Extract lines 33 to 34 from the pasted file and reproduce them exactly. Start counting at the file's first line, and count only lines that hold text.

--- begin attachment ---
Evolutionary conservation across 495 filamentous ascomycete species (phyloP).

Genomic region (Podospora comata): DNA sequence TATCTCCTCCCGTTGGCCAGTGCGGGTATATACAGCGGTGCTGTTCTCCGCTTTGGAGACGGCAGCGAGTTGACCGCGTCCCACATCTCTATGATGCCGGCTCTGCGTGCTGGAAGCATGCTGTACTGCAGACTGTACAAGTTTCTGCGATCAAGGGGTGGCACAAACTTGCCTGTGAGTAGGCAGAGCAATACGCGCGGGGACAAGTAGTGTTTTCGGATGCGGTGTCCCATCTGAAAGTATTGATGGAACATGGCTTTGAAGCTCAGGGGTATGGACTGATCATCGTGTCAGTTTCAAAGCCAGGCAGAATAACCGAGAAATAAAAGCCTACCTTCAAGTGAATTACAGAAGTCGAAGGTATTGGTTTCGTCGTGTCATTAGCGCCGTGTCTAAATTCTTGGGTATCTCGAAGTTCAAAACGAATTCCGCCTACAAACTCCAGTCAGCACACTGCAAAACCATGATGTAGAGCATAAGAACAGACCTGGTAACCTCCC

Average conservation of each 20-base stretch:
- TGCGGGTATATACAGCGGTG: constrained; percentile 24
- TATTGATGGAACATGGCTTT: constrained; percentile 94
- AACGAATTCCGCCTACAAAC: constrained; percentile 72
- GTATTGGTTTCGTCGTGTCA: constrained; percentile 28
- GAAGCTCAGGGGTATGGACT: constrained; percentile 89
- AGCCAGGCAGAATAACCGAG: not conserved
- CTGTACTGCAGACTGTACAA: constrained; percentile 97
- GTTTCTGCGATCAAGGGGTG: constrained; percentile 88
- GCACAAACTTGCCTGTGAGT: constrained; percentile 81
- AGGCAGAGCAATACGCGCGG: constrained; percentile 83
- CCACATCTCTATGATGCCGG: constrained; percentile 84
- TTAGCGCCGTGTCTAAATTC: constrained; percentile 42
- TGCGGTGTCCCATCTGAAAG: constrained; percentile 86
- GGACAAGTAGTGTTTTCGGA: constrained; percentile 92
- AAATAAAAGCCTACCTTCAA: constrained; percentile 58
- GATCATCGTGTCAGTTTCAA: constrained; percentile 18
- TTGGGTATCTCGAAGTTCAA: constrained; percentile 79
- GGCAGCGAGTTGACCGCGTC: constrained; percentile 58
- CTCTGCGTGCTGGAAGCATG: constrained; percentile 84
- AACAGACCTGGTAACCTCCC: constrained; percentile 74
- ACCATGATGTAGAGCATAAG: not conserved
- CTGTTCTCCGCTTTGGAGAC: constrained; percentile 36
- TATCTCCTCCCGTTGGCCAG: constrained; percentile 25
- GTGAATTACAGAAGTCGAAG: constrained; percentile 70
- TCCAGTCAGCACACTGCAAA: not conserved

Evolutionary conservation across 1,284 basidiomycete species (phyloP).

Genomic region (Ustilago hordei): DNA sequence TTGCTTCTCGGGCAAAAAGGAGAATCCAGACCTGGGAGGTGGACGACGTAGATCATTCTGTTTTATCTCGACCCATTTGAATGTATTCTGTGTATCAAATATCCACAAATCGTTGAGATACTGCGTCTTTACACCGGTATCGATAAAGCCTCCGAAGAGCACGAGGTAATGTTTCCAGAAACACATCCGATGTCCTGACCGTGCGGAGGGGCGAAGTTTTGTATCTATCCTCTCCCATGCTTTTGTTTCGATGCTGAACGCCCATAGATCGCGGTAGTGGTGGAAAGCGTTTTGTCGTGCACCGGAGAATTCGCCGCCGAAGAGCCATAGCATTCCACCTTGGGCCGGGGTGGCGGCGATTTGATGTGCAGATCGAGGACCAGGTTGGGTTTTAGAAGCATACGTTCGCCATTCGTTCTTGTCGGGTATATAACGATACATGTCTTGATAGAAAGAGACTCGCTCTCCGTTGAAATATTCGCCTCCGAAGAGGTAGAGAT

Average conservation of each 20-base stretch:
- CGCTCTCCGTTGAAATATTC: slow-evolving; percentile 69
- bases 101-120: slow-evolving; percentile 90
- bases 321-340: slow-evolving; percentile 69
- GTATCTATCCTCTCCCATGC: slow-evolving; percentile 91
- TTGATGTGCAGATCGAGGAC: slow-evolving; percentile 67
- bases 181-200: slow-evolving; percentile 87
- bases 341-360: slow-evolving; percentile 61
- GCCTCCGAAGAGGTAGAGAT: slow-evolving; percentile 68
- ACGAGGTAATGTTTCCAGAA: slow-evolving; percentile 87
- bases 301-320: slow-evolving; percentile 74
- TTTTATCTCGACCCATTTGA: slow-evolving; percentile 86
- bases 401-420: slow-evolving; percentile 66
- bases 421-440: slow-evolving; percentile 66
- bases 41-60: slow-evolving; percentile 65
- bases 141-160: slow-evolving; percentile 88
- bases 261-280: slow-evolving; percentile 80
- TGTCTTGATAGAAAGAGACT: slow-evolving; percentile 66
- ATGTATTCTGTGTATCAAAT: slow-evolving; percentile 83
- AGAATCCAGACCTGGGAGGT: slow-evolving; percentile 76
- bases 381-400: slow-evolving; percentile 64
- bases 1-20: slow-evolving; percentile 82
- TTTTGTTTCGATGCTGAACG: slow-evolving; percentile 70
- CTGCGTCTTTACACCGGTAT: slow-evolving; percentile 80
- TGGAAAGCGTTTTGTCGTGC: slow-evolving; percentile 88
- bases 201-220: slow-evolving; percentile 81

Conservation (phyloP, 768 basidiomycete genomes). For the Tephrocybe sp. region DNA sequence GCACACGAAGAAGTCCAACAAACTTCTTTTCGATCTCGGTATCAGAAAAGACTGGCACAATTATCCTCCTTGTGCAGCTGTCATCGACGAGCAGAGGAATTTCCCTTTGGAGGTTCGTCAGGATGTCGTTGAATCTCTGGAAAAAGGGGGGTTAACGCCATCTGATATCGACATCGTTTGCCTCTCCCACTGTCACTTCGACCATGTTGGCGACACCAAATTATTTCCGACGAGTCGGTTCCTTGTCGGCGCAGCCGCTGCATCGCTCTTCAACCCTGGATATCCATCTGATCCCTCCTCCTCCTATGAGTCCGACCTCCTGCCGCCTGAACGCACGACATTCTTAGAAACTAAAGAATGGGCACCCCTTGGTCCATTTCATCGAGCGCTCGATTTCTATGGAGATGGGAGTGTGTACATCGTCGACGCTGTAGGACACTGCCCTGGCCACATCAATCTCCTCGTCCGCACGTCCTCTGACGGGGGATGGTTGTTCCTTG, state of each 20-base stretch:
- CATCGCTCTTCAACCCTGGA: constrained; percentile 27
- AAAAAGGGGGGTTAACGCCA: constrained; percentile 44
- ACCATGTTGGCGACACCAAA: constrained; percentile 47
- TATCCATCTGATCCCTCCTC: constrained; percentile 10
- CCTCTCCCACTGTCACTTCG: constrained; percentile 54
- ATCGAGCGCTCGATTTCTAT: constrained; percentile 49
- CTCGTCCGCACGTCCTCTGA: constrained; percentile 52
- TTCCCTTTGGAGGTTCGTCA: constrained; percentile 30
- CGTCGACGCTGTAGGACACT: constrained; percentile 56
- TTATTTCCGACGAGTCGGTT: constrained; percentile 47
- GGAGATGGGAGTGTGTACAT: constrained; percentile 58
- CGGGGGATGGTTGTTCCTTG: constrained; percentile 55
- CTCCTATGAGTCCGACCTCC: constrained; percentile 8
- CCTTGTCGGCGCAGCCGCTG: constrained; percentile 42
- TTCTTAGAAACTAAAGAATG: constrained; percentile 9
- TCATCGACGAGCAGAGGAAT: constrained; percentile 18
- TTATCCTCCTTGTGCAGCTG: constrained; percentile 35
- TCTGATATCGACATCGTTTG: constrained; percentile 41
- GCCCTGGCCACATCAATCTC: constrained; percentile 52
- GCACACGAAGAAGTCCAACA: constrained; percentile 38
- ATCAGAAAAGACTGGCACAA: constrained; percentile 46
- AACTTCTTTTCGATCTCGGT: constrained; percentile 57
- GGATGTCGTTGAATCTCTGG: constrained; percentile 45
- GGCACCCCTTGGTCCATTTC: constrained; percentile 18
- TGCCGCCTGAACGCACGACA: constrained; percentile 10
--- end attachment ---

- bases 101-120: slow-evolving; percentile 90
- bases 321-340: slow-evolving; percentile 69